The only real visible indicators include rising temperatures, the sounds of explosions, and the breaking of windows and doors. (International Fire Service Training Association, 2001) Some major misconceptions about flashover include the idea that a “full room involvement means flashover occurred. ” Not all rooms that experience full room involvement have gone through the period of flashover. Ventilation may prevent this from occurring, keeping the temperature just below its flashover point.
Flashover and “full room involvement” are not the same concept and should not be taken as such. (Grimwood, 2003) No research or experiments could be located to could specifically identify flameover. However a paper written by a New York fire chief, Dunn, attempts to define flameover as “the rapid spread of flame over the surface of walls and ceiling walls, and ceilings painted or covered with a combustible finish can exhibit flameover” (Dunn, 2002) He incorrectly defines the idea by saying that the ceilings or walls must be of a combustible nature.
NFPA defines flameover better by stating “the condition where unburned fuel (pyrolysate) from the originating fire has accumulated in the ceiling layer to a sufficient concentration (i. e. , at or above the lower flammable limit) that it ignites and burns; can occur without ignition and prior to the ignition of other fuels separate from the origin” (International Fire Service Training Association, 2001) As with flashover, the initial burning cause gases to rise which heat up the rest of the combustibles present in the vicinity. As more gas fills up the room, it collects under the ceiling, spreading laterally forming a layer.
When it reaches its auto ignition temperature, the gases ignite and create a flame front which will move throughout the vicinity. This only occurs if there is oxygen entering the vicinity from a lower area to keep the upper layer in place. Flameover normally precedes flashover, but is not necessary for flashover to occur. Some indicators of flameover possibly occurring include the formation of a thick dark layer on the ceiling, visibility is very dim, and for the fire fighters entering the structure, the heat from the upper layer is generally almost unbearable.
A lot of flameover prevention training occurs within these chambers where an instructor will demonstrate cooling the upper layer with a variety of streams, and the effects of proper ventilation. (Dunn, 2002) The best way to minimize casualties within the fire service due to these rapid fire progression phenomena include the proper passing of knowledge down the chain of command. Several terms have been defined wrong and have been used interchangeable. These terms should be written more universal in their meanings and usage.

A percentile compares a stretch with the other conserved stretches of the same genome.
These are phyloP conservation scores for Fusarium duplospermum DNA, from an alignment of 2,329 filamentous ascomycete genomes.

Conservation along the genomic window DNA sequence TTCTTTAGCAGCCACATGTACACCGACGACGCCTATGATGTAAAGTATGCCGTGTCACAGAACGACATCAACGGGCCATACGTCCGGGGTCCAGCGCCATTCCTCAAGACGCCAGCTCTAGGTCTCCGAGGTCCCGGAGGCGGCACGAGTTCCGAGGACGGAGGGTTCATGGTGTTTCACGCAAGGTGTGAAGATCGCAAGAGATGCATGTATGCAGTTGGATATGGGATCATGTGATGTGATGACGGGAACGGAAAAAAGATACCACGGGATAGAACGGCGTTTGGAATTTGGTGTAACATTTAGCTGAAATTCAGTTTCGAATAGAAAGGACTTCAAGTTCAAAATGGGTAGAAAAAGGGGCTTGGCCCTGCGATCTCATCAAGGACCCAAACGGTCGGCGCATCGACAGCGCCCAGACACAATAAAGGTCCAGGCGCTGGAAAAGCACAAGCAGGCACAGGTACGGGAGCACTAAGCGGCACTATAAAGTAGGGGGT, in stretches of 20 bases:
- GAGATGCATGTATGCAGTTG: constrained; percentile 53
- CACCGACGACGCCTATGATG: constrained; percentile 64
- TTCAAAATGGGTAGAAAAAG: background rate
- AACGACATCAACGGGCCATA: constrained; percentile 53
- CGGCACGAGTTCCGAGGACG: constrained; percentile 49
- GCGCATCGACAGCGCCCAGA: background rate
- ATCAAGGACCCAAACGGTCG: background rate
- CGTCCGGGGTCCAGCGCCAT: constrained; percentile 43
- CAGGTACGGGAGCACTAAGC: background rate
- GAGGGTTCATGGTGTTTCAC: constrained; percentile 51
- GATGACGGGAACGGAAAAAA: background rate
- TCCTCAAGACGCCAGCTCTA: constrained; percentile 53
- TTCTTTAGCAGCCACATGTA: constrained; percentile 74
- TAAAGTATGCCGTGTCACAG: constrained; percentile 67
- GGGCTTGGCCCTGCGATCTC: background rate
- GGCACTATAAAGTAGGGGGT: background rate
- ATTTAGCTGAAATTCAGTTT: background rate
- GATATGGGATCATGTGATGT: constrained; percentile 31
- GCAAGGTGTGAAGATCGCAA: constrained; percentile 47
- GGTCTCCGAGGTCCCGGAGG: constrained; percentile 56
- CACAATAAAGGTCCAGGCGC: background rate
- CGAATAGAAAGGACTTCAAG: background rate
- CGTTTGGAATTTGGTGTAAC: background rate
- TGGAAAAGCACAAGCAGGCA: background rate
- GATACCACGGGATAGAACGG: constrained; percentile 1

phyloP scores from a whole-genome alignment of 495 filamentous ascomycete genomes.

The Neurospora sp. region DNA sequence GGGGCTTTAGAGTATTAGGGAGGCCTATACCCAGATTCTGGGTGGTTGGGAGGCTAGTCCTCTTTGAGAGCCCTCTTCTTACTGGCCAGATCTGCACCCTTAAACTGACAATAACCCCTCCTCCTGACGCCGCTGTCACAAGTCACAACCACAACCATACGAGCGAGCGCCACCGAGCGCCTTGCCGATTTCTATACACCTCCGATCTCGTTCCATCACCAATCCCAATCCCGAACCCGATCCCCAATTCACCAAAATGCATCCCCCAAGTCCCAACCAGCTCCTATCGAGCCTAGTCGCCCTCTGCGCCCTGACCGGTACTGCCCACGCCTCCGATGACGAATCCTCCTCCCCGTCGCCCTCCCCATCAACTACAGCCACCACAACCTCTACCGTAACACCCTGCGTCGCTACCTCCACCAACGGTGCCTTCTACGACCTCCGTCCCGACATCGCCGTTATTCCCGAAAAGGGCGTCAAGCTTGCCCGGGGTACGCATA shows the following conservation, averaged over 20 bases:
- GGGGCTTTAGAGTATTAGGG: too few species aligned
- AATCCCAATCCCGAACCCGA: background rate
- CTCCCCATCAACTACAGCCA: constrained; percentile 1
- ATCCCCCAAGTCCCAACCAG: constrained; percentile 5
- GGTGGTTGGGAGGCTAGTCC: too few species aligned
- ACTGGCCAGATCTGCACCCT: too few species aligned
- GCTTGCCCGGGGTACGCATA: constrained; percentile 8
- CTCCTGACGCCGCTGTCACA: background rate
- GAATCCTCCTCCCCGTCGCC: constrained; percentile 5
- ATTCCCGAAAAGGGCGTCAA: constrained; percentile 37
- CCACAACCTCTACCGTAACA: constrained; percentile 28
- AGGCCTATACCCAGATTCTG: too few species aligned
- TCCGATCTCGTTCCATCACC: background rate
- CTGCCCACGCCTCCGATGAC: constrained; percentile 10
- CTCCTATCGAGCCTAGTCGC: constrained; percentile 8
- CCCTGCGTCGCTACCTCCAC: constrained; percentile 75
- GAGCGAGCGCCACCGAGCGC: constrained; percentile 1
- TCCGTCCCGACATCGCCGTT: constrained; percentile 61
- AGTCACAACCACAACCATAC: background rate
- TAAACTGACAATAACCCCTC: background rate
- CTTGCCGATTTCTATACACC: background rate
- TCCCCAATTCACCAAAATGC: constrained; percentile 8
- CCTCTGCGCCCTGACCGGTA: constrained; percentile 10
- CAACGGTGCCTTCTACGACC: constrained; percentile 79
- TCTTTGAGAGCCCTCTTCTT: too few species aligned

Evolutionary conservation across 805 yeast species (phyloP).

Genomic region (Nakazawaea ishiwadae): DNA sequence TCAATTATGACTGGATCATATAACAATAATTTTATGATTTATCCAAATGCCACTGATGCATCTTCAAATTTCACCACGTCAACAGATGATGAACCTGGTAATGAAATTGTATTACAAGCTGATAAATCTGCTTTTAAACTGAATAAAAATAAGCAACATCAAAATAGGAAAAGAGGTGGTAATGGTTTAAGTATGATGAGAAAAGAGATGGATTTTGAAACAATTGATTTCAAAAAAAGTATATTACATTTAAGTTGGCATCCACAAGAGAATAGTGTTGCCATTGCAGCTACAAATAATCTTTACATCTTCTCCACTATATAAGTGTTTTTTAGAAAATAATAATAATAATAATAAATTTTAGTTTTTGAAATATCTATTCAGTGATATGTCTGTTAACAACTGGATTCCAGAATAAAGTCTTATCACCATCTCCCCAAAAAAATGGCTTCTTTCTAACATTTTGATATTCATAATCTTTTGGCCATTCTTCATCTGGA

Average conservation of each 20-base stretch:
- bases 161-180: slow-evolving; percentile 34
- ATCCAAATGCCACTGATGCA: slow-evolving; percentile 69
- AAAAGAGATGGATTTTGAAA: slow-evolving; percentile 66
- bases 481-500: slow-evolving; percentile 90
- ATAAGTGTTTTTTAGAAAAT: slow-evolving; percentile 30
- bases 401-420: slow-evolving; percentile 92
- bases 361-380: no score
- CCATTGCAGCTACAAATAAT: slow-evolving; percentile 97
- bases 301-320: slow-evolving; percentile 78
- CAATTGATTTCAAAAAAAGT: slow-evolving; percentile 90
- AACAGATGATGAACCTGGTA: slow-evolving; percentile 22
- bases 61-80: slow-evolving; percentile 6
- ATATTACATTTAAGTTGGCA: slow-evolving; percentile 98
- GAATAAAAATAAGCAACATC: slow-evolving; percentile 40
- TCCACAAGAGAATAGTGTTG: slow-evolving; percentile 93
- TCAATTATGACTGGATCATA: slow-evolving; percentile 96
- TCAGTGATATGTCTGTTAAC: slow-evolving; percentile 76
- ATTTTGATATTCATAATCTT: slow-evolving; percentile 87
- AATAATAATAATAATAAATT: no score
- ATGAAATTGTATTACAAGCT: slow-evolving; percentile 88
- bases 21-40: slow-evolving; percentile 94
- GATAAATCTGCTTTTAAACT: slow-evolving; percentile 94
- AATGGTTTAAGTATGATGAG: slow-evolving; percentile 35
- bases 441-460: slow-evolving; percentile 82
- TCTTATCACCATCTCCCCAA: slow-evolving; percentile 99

Much of the knowledge gained by those within the fire service profession come from independent learning or certification courses. Most of the findings come from periodicals and journals with technical inaccuracies. NFPA 2001 is not very clear in its requirements for the fire fighter nor the establishment for those requirements. There is no detail on what is specifically suppose to be taught, how it should be taught, what certifications the instructor should possess, nor the amount of time that should be allotted to each section.
Throughout the research and studies performed, it was revealed that the knowledge and science regarding these very active rapid fire phenomena are available. These studies have been studied and researched for some time by scientists. All the mechanisms may not be fully understood, but the basic science behind these phenomena and the basic prevention methods fire service personnel use on a daily basis are understood. The biggest problem is the transfer of knowledge between these researchers and scientist to the other professionals within the fire service profession.
References Dunn, Vincent. “Flameover fires, Flashover fires, What is the Difference? ” Fire Command and Control. New York, NY: 1-12. 2002. Fleischmann, C. , Pagni, P. “Exploratory Backdraft Experiments. ” Fire Technology 21. 1993. Grimwood, Paul, “FLASHOVER . a firefighter’s worst nightmare! ,” www. firetactics. com, February, 2003. International Fire Service Training Association. Essentials of Fire Fighting. 4th ed. Oklahoma State University, Oklahoma: IFSTA, 2001. Quintiere, J. Principles of Fire Behavior, Albany N. Y. : Delmar, 1998.